DOHA, Qatar – DeAndre Yedlin’s official position on the World Cup team is defender. Unofficially, he’s the U.S. men’s answer man.
With the Americans essentially starting from scratch after not qualifying for Russia in 2018, Yedlin is the only player on this year’s team who has played in a World Cup. Sean Johnson went to Brazil in 2014, but it was as part of a training camp squad ahead of the tournament. Several others played at various youth-level World Cups but, yeah, that’s not the same.
Which leaves Yedlin as the only font of World Cup knowledge for his teammates.
“There’s a queue of questions people have for DeAndre,” Tyler Adams, one of the team’s veterans in all other aspects, said Thursday.
Making Yedlin’s wisdom even more pertinent is that he was about the same age as his current teammates – just shy of his 21st birthday – at the 2014 World Cup. Even with Johnson, 33, and the 35-year-old Tim Ream skewing the average, the Americans have one of the youngest teams at this World Cup, at an average age of 25 years and 216 days.
“I went in not really knowing what to expect,” Yedlin said.
Unlike this squad, the 2014 team was veteran-heavy with players like Clint Dempsey, DaMarcus Beasley, Tim Howard, Michael Bradley and Jermaine Jones. Yedlin didn’t start the first group-stage game in Brazil, but came on as a substitute in the Americans’ final three games.
He helped set up Dempsey’s goal against Portugal and almost had another assist against Germany. He played most of the second half in the round of 16 against Belgium.
“I just kind of took it for what it is, tried to stay present,” Yedlin said. “That’s the advice I’ve offered to these guys as well, to try to stay present. It’s a journey. It’s an experience they’ll remember for the rest of their lives.
“Hopefully when they’re in their 80s and telling their grandkids about the World Cup, they’ll be able to remember it vividly.”
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Leading into the World Cup, Yedlin’s teammates most wanted to know about the atmosphere surrounding the tournament. How the games differed from others in terms of intensity and passion. Now that they’re in Qatar, Yedlin said they’ve asked how this tournament compares to the one in Brazil.
That’s hard to say, he said, because that World Cup was played across Brazil while this entire tournament is concentrated in and around Doha.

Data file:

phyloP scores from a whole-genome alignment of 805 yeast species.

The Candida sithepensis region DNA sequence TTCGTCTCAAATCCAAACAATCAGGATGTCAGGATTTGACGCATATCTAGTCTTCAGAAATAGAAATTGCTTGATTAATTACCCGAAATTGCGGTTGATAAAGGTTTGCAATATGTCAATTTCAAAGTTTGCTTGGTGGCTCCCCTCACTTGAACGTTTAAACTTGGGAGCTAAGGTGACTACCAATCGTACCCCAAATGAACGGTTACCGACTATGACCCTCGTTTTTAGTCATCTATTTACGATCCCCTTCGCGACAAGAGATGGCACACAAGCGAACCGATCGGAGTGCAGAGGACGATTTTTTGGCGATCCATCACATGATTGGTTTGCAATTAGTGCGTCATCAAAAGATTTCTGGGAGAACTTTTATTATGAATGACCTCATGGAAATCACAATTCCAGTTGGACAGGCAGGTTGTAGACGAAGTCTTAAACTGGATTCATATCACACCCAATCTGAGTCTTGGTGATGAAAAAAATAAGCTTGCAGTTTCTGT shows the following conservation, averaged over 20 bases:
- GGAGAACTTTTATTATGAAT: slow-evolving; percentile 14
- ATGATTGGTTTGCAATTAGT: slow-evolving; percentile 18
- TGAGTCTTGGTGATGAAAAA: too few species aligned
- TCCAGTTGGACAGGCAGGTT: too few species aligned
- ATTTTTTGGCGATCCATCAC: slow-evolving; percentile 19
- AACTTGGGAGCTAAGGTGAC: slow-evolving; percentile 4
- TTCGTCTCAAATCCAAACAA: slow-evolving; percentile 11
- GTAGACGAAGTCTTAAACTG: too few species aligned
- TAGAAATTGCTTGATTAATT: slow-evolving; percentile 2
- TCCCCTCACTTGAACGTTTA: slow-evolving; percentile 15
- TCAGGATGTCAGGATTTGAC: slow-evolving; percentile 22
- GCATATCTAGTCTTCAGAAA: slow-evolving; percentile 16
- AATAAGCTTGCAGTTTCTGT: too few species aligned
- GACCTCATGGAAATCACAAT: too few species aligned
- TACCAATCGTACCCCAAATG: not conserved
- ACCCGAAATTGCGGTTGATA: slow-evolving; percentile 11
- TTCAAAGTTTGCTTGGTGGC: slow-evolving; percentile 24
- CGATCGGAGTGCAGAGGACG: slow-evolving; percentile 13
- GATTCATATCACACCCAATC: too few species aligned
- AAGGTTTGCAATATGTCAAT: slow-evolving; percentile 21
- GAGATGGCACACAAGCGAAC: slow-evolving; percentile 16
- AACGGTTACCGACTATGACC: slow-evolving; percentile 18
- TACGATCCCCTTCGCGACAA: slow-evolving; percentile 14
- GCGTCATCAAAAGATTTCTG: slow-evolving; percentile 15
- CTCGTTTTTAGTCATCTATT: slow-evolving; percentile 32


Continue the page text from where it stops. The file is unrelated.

In 2014, the USMNT traveled more than 4,300 miles for its group-stage games, including an almost 4-hour flight to its game against Portugal in Manaus. At this World Cup, the farthest the Americans will go for a game is about 25 miles. They won’t get on a plane again or have to pack a suitcase until they’re heading home.
“The first day we got here, (coach Gregg Berhalter) told us, ‘Unpack your things. Put your books on the bookshelf, put your clothes in the drawers. Get comfortable here,’ ” Yedlin said. “Psychologically, that has a pretty positive effect on people, I think, because you can really settle down and feel as much at home as much as you can.”
That Yedlin is the one his teammates seek out for answers goes beyond his World Cup experience. He’s made more appearances for the USMNT, by far, than anyone else on the team. He’s been a phenom and a role player. He’s played in college, an academy, Europe and Major League Soccer. He was a teenager when he made his debut with the national team and is now a family man, with a fiancée and a 1-year-old daughter.
If a teammate has a question or is going through something, it’s safe to say Yedlin probably did, too, at one point.
“He’s a glue guy,” Berhalter said after he announced the Qatar roster. “He’s there for the team, creates atmosphere for the team. Sometimes he’s a shoulder to cry on or talk to, other times he’s a motivator.”
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Despite the questions, both from his teammates and about them, Yedlin said he’s not worried about the USMNT’s lack of experience at the World Cup. After all, it’s not as if the U.S. players are strangers to big games.
Christian Pulisic won the Champions League with Chelsea in 2021, and Adams, Brenden Aaronson, Weston McKennie, Sergino Dest and Gio Reyna have all played in the high-stakes tournament. Tim Ream and Antonee Robinson have been in promotion and relegation battles at Fulham.
“They’ll be fine,” Yedlin said.
Of all people, he would know.
Follow USA TODAY Sports columnist Nancy Armour on Twitter: @nrarmour.
This article originally appeared on USA TODAY: DeAndre Yedlin’s experience as important as his defense at World Cup